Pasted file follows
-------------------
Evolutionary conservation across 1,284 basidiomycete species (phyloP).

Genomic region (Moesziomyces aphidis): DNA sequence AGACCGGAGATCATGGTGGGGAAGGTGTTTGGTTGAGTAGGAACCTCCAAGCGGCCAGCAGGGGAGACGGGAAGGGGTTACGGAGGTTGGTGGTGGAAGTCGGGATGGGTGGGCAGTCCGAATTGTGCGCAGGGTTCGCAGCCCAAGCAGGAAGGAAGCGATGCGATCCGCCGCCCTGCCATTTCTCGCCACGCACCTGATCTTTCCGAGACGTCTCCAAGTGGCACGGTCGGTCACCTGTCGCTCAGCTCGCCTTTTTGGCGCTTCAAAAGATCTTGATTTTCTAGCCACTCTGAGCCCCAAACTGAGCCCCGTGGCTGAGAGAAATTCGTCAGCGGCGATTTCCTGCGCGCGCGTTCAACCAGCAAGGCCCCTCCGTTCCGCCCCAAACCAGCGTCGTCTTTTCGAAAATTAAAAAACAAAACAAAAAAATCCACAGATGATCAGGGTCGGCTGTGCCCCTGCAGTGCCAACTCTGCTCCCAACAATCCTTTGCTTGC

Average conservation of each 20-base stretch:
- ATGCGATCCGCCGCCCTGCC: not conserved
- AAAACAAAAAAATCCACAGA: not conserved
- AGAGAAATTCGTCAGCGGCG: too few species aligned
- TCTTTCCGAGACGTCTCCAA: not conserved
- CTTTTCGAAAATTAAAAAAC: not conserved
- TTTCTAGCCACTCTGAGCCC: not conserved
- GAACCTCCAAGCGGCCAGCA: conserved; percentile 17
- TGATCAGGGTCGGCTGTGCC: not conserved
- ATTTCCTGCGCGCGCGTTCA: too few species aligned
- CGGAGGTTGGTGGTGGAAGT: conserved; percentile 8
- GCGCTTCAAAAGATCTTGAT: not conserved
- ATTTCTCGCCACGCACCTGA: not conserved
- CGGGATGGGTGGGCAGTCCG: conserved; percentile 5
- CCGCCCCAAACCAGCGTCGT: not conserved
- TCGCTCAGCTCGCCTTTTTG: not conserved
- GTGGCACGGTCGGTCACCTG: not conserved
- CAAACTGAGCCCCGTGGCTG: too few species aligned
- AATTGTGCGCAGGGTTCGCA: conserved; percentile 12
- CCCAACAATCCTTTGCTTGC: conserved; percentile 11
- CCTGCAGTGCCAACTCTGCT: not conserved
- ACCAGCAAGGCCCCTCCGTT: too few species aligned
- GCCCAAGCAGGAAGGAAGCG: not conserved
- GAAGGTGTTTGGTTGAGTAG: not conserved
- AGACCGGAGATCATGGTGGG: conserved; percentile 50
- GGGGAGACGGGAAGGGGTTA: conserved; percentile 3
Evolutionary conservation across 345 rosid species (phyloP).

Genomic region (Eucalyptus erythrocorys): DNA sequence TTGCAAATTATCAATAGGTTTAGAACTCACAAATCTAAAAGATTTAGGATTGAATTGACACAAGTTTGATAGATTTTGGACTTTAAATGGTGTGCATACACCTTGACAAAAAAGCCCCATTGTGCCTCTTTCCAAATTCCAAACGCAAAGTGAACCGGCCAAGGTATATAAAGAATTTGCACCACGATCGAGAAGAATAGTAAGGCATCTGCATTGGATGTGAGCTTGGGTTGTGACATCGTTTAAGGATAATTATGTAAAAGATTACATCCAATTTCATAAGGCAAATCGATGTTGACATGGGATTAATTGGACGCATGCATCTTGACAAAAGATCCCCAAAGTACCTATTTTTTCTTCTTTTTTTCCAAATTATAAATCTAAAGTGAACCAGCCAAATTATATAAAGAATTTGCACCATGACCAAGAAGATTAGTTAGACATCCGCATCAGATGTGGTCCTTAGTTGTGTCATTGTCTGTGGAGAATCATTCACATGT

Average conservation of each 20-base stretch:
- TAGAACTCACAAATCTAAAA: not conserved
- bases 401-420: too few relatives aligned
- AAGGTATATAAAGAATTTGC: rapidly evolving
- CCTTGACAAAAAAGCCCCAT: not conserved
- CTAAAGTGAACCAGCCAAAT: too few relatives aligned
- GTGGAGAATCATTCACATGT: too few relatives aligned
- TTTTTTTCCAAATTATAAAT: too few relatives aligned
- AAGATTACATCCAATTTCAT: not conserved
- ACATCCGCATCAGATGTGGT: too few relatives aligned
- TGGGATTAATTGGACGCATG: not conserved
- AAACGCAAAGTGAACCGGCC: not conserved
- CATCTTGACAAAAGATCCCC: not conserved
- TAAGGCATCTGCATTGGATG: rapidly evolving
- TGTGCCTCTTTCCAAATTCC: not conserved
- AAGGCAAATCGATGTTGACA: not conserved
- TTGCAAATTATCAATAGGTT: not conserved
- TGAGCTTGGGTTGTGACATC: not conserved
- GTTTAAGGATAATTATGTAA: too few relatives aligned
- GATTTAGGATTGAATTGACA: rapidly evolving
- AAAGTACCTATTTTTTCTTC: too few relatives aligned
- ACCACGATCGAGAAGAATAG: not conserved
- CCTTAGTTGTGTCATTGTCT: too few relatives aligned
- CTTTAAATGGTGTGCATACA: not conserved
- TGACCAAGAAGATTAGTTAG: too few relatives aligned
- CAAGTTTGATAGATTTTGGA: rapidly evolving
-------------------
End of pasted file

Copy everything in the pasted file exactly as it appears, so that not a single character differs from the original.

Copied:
Evolutionary conservation across 1,284 basidiomycete species (phyloP).

Genomic region (Moesziomyces aphidis): DNA sequence AGACCGGAGATCATGGTGGGGAAGGTGTTTGGTTGAGTAGGAACCTCCAAGCGGCCAGCAGGGGAGACGGGAAGGGGTTACGGAGGTTGGTGGTGGAAGTCGGGATGGGTGGGCAGTCCGAATTGTGCGCAGGGTTCGCAGCCCAAGCAGGAAGGAAGCGATGCGATCCGCCGCCCTGCCATTTCTCGCCACGCACCTGATCTTTCCGAGACGTCTCCAAGTGGCACGGTCGGTCACCTGTCGCTCAGCTCGCCTTTTTGGCGCTTCAAAAGATCTTGATTTTCTAGCCACTCTGAGCCCCAAACTGAGCCCCGTGGCTGAGAGAAATTCGTCAGCGGCGATTTCCTGCGCGCGCGTTCAACCAGCAAGGCCCCTCCGTTCCGCCCCAAACCAGCGTCGTCTTTTCGAAAATTAAAAAACAAAACAAAAAAATCCACAGATGATCAGGGTCGGCTGTGCCCCTGCAGTGCCAACTCTGCTCCCAACAATCCTTTGCTTGC

Average conservation of each 20-base stretch:
- ATGCGATCCGCCGCCCTGCC: not conserved
- AAAACAAAAAAATCCACAGA: not conserved
- AGAGAAATTCGTCAGCGGCG: too few species aligned
- TCTTTCCGAGACGTCTCCAA: not conserved
- CTTTTCGAAAATTAAAAAAC: not conserved
- TTTCTAGCCACTCTGAGCCC: not conserved
- GAACCTCCAAGCGGCCAGCA: conserved; percentile 17
- TGATCAGGGTCGGCTGTGCC: not conserved
- ATTTCCTGCGCGCGCGTTCA: too few species aligned
- CGGAGGTTGGTGGTGGAAGT: conserved; percentile 8
- GCGCTTCAAAAGATCTTGAT: not conserved
- ATTTCTCGCCACGCACCTGA: not conserved
- CGGGATGGGTGGGCAGTCCG: conserved; percentile 5
- CCGCCCCAAACCAGCGTCGT: not conserved
- TCGCTCAGCTCGCCTTTTTG: not conserved
- GTGGCACGGTCGGTCACCTG: not conserved
- CAAACTGAGCCCCGTGGCTG: too few species aligned
- AATTGTGCGCAGGGTTCGCA: conserved; percentile 12
- CCCAACAATCCTTTGCTTGC: conserved; percentile 11
- CCTGCAGTGCCAACTCTGCT: not conserved
- ACCAGCAAGGCCCCTCCGTT: too few species aligned
- GCCCAAGCAGGAAGGAAGCG: not conserved
- GAAGGTGTTTGGTTGAGTAG: not conserved
- AGACCGGAGATCATGGTGGG: conserved; percentile 50
- GGGGAGACGGGAAGGGGTTA: conserved; percentile 3
Evolutionary conservation across 345 rosid species (phyloP).

Genomic region (Eucalyptus erythrocorys): DNA sequence TTGCAAATTATCAATAGGTTTAGAACTCACAAATCTAAAAGATTTAGGATTGAATTGACACAAGTTTGATAGATTTTGGACTTTAAATGGTGTGCATACACCTTGACAAAAAAGCCCCATTGTGCCTCTTTCCAAATTCCAAACGCAAAGTGAACCGGCCAAGGTATATAAAGAATTTGCACCACGATCGAGAAGAATAGTAAGGCATCTGCATTGGATGTGAGCTTGGGTTGTGACATCGTTTAAGGATAATTATGTAAAAGATTACATCCAATTTCATAAGGCAAATCGATGTTGACATGGGATTAATTGGACGCATGCATCTTGACAAAAGATCCCCAAAGTACCTATTTTTTCTTCTTTTTTTCCAAATTATAAATCTAAAGTGAACCAGCCAAATTATATAAAGAATTTGCACCATGACCAAGAAGATTAGTTAGACATCCGCATCAGATGTGGTCCTTAGTTGTGTCATTGTCTGTGGAGAATCATTCACATGT

Average conservation of each 20-base stretch:
- TAGAACTCACAAATCTAAAA: not conserved
- bases 401-420: too few relatives aligned
- AAGGTATATAAAGAATTTGC: rapidly evolving
- CCTTGACAAAAAAGCCCCAT: not conserved
- CTAAAGTGAACCAGCCAAAT: too few relatives aligned
- GTGGAGAATCATTCACATGT: too few relatives aligned
- TTTTTTTCCAAATTATAAAT: too few relatives aligned
- AAGATTACATCCAATTTCAT: not conserved
- ACATCCGCATCAGATGTGGT: too few relatives aligned
- TGGGATTAATTGGACGCATG: not conserved
- AAACGCAAAGTGAACCGGCC: not conserved
- CATCTTGACAAAAGATCCCC: not conserved
- TAAGGCATCTGCATTGGATG: rapidly evolving
- TGTGCCTCTTTCCAAATTCC: not conserved
- AAGGCAAATCGATGTTGACA: not conserved
- TTGCAAATTATCAATAGGTT: not conserved
- TGAGCTTGGGTTGTGACATC: not conserved
- GTTTAAGGATAATTATGTAA: too few relatives aligned
- GATTTAGGATTGAATTGACA: rapidly evolving
- AAAGTACCTATTTTTTCTTC: too few relatives aligned
- ACCACGATCGAGAAGAATAG: not conserved
- CCTTAGTTGTGTCATTGTCT: too few relatives aligned
- CTTTAAATGGTGTGCATACA: not conserved
- TGACCAAGAAGATTAGTTAG: too few relatives aligned
- CAAGTTTGATAGATTTTGGA: rapidly evolving